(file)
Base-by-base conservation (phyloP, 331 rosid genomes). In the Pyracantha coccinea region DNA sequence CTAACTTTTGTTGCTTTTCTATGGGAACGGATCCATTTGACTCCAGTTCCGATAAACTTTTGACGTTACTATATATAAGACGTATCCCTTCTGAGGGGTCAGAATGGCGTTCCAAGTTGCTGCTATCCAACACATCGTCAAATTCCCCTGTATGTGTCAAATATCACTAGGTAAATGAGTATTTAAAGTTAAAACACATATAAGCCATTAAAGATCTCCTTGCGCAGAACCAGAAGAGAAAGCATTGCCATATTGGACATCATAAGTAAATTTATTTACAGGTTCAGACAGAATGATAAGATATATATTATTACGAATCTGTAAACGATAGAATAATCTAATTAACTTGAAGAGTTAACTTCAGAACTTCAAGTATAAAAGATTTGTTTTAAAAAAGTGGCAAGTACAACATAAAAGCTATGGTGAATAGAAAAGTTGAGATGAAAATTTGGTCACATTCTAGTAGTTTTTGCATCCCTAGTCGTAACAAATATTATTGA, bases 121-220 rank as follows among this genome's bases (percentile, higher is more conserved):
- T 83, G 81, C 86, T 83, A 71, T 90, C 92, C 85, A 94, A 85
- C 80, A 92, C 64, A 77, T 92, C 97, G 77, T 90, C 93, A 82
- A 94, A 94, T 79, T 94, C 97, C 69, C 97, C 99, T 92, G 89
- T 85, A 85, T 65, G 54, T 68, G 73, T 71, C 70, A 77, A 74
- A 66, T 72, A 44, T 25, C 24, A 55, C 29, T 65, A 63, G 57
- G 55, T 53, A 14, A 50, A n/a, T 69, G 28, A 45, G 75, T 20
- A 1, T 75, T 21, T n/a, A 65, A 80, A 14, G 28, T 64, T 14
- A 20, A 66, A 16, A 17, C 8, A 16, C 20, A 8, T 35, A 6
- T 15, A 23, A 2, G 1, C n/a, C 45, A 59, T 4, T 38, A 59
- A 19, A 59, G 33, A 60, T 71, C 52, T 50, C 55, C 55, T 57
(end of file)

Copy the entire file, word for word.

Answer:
Base-by-base conservation (phyloP, 331 rosid genomes). In the Pyracantha coccinea region DNA sequence CTAACTTTTGTTGCTTTTCTATGGGAACGGATCCATTTGACTCCAGTTCCGATAAACTTTTGACGTTACTATATATAAGACGTATCCCTTCTGAGGGGTCAGAATGGCGTTCCAAGTTGCTGCTATCCAACACATCGTCAAATTCCCCTGTATGTGTCAAATATCACTAGGTAAATGAGTATTTAAAGTTAAAACACATATAAGCCATTAAAGATCTCCTTGCGCAGAACCAGAAGAGAAAGCATTGCCATATTGGACATCATAAGTAAATTTATTTACAGGTTCAGACAGAATGATAAGATATATATTATTACGAATCTGTAAACGATAGAATAATCTAATTAACTTGAAGAGTTAACTTCAGAACTTCAAGTATAAAAGATTTGTTTTAAAAAAGTGGCAAGTACAACATAAAAGCTATGGTGAATAGAAAAGTTGAGATGAAAATTTGGTCACATTCTAGTAGTTTTTGCATCCCTAGTCGTAACAAATATTATTGA, bases 121-220 rank as follows among this genome's bases (percentile, higher is more conserved):
- T 83, G 81, C 86, T 83, A 71, T 90, C 92, C 85, A 94, A 85
- C 80, A 92, C 64, A 77, T 92, C 97, G 77, T 90, C 93, A 82
- A 94, A 94, T 79, T 94, C 97, C 69, C 97, C 99, T 92, G 89
- T 85, A 85, T 65, G 54, T 68, G 73, T 71, C 70, A 77, A 74
- A 66, T 72, A 44, T 25, C 24, A 55, C 29, T 65, A 63, G 57
- G 55, T 53, A 14, A 50, A n/a, T 69, G 28, A 45, G 75, T 20
- A 1, T 75, T 21, T n/a, A 65, A 80, A 14, G 28, T 64, T 14
- A 20, A 66, A 16, A 17, C 8, A 16, C 20, A 8, T 35, A 6
- T 15, A 23, A 2, G 1, C n/a, C 45, A 59, T 4, T 38, A 59
- A 19, A 59, G 33, A 60, T 71, C 52, T 50, C 55, C 55, T 57